Most people come to The Hill by way of an internship during or just after college and work their way up in time. After working in both the public and private sector for a decade, Robert is a recent transplant to DC and landed in the US Senate at the beginning of 2019. While most professionals in this space strive to be specialists, Robert’s many life experiences led him to become a generalist. In addition to working on The Hill, he writes about professional development and uses his fashion knowledge to dress professionals for success.
Tell us about your transition to DC and what you’ve learned so far.
Well, I moved here in January 2017 at the tender age of 31 and must have been one of the oldest interns in the history of The Heritage Foundation. I’ve really enjoyed the energy of the city but as a forever ‘early to bed early to rise’ person, I still haven’t quite adapted to this Eastern time zone, much less the late-night lifestyle. The diversity of folks from across the country as well as around the world is probably the best part, not to mention there are unlimited things to see and do here. Can’t say I enjoy paying my rent though…
How is being a generalist an asset on The Hill?
My resume is an unusual one. I was appointed to sit on a Board of Zoning Appeals (BZA) for a city, a commercial assessor for a county and a securities regulator for the State of Indiana so I’ve seen government at every level. In addition, I’ve worked for sole proprietors, small and large LLCs, multi-national corporations and even owned my own business. My approach is more like a Renaissance man, try to be as generally good at as many things as possible and understand how various disciplines are interwoven. It’s hard to see the big picture when you’re always in the weeds. My overarching approach is to engage in what I believe are the five pillars of a strong community: faith, education, business/labor, non-profit and government.
What is Capitol Hill Clothiers?
After owning a clothing store in Indiana, CHC was a hobby I started as a way to build a personal brand in DC and help other interns that were ‘balling on a budget’. While I don’t have much time for it other than the weekends, it has allowed me to stay close to the clothing industry while building meaningful relationships around the city. There are some things that unite people and putting a smile on someone’s face when I help them dress for their first interview, a big presentation or even a wedding is surreal. I find a lot of fulfillment in giving others the confidence to be successful in their endeavors, whatever they may be.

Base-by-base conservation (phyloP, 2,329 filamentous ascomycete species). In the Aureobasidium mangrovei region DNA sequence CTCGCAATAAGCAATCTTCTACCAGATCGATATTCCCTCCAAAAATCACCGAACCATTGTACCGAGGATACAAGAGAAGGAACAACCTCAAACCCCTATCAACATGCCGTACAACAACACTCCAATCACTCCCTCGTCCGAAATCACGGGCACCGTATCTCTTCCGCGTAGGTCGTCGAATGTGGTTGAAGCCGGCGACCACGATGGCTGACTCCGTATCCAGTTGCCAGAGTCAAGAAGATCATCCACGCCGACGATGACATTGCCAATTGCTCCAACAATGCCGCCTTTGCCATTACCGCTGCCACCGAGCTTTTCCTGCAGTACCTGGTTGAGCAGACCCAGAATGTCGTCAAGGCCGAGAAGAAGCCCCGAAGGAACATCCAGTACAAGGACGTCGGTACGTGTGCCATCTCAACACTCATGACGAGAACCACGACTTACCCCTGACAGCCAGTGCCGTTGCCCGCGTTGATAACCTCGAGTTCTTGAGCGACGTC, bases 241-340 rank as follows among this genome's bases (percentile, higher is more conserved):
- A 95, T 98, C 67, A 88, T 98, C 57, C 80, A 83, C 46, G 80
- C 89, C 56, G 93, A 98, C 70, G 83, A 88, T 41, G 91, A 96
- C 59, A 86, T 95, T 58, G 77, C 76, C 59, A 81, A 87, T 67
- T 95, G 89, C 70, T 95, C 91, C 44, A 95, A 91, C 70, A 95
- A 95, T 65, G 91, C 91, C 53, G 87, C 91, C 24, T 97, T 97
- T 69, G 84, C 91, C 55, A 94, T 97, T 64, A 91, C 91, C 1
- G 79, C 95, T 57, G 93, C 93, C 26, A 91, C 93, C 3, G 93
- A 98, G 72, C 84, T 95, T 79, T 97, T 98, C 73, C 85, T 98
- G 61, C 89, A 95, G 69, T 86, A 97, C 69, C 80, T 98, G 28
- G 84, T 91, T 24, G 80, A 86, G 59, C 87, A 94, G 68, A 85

Overall, where do you see the clothing industry going?
Some believe that old retail is dying and being replaced by e-commerce, such was the same thought just before the dot com bubble. I think the future is much more of a hybrid. Humans are hyper-social creatures and to sell luxury items, they want to “see, smell and taste” things. Clothing is also the paradox where people’s actions rarely represent their proposed values. As the nation moves more caused and toward athleisure and tech fabrics, there is also a sustainability movement regarding fair trade, workers’ rights as well as air and water environmental protections. Only time will tell before we know where the industry is going as a whole.
Any books you are reading or recommend?
With the demands of the day job I don’t have as much time to pleasure read, however, there are some books I never get tired of and wish more folks in the policy work would consider and reform their approach. Many thinkers and academics are still looking at issues from an industrial revolution era which is ‘scale’ but they haven’t considered complexity which is really the forefront of problem solving in the 21st century. It’s why we won World Wars 1 and 2 but lost in Vietnam. Complexity > Scale
A New Kind of Science by Steven Wolfram tackles the randomness in physical systems and the limitation of mathematics. The Incerto series by Nassim Taleb is the greatest treatise on uncertainty, chance, volatility, risk, and decision-making. Lastly, Dynamics of Complex Systems and Making Things Work by Yaneer Bar-Yam have helped him solve the ebola crisis in Liberia and track the drivers of ethnic violence in various countries. His work is very important if we want to solve complex issues like housing and healthcare in America.